Overlooked & Underseen: 1776 (1972)
Like most Americans, my family has a movie watching tradition on the 4th of July; that movie, is, of course, Jaws. Granted, this will only be our second year watching it. Last year, we thought our kiddo, at age 5, was ready for such an endeavor. We were pleased as punch last week when, on his own, the kiddo came up to us and asked if we were watching Jaws again this year. We have already peaked as parents. Besides watching that loveable shark, there is another movie option you might enjoy that fits into the holiday even more perfectly (if that is possible) and that movie is 1776.
“A musical about a bunch of white guys coming up with the Declaration of Independence?!” you ask, incredulously. But, hear me out… it’s really interesting. Based on the book from Peter Stone's stage play, with music by Sherman Edwards, 1776 is the story of the 2nd Continental Congress and what they got up to in the two months prior to the signing of the Declaration of Independence. Which, truth be told, was not a whole hell of a lot. They sat around in the Philadelphia heat (which they actually sing about) going over who is on what committee, etc. John Adams (William Daniels) finally has had enough pissing around and decides it’s time to formally declare independence from England. He’s got Ben Franklin (Howard Da Silva) on his side but, as Ben Franklin points out, everyone fucking hates Adams so they have to get someone else to bring up the motion. Once that is done (after another song), they have to get someone to write it.
Thomas Jefferson (Ken Howard) wants none of it. He has sat around congress doing nada, keeping to himself, dreaming about getting back to his new wife. No, really, all he wants to do is get laid. When asked by Adams and Franklin to write the document declaring independence from England, Jefferson says no, he won’t write it because he wants to bone his wife. He sings an entire song about how all he wants to do is go home to Virginia to his new bride (Blythe Danner) who he hasn’t seen in six month. Now, I’m not believing for one second that Jefferson wasn’t laying pipe while living in Philadelphia but I guess that’s another movie. Finally, Adams gets the bright idea to bring Mrs. Jefferson to the city so she can satiate him in hopes that he’ll write the damn document.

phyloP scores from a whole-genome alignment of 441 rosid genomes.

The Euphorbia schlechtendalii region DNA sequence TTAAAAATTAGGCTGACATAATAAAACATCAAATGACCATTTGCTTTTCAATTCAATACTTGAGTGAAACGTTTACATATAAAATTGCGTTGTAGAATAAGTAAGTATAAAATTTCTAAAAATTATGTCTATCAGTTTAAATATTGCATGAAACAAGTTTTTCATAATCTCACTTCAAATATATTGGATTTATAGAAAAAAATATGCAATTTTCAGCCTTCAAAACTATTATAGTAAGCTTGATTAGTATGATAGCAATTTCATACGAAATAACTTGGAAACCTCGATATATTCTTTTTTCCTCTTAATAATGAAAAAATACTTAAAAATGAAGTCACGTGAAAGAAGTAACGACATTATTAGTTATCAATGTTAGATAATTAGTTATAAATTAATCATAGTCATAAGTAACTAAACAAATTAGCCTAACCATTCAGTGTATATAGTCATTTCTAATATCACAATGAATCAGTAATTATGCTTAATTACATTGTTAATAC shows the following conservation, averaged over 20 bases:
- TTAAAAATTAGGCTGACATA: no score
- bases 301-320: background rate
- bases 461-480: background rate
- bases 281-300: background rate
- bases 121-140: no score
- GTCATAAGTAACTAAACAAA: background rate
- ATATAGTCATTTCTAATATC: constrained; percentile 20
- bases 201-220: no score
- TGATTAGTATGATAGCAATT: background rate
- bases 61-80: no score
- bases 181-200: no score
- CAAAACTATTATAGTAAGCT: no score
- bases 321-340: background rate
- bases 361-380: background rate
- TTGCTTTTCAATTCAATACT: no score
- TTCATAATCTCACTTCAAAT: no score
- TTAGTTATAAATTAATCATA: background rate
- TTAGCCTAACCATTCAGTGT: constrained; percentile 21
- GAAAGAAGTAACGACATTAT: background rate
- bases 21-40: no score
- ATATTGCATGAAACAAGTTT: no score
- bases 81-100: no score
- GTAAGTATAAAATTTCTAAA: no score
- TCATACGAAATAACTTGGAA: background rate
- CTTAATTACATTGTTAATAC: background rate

Eventually, Jefferson turns out the paper but, of course, congress being congress, many of the members have issues with the document. For three days, they change and remove pieces of it. In one nasty bit of business, Edward Rutledge (John Cullum) says he will not vote for independence unless the entire section on slavery be removed from the document. Rutledge sings an entire song about how slavery makes the colonies richer, even the folks in the North who say they are against it. That whole production number made my skin crawl. Jefferson, himself a slave owner, tells Rutledge that he has made arrangements to free his slaves. Adams is adamant that paragraph stay in. Later, in another nasty exchange, Franklin tells Adams that they have to give in to Rutledge and remove the slavery section. Franklin promised Adams they had to get the United States up and running first before they could tackle the slavery issues. Both Jefferson and Adams finally relent on this issue and remove that section of the document. History, of course, shows that promise to abolish slavery in the early years of the United States was not kept.
The performances in 1776 are fantastic, especially from Da Silva and Daniels. Howard’s Jefferson felt right on the money to me, too. Cullum did a fine job portraying Rutledge as the vile man he was. I’d be remiss if I didn’t point out the performance of Donald Madden as John Dickinson, a member of the Pennsylvania delegation and a main foe to Adams. This was his only film role, which is a shame because he was really fantastic. If you’ve never thought of these men as musical performers, you’re in for a treat. The direction is very stagey but that’s to be expected. Most of the action takes place in what is now Independence Hall so there is only so much you can do with that.
We watched the extended version of the film, which included a musical number about the “conservative” delegation that included the line “…always to the right”. This song was apparently removed from the film by request of Richard Nixon. Other things in this version, removed from the original release, were some of the more bawdy portions of the film. As mentioned above, there is a whole song about Jefferson finally getting to have sex with this wife.
No, this isn’t any light-hearted Schoolhouse Rock! version of how the Declaration of Independence came about. It’s a long, kinda drawn out movie depicting the long, drawn out process of a few rich white men deciding on whether to break free of the tyrannical (Jefferson’s word) King of England and become their own nation. It certainly is an interesting way to learn about our “founding fathers”. It is worth watching on the 4th of July, for sure. 1776 is out on Blu-ray. It’s also available for rental on Amazon and other streaming services.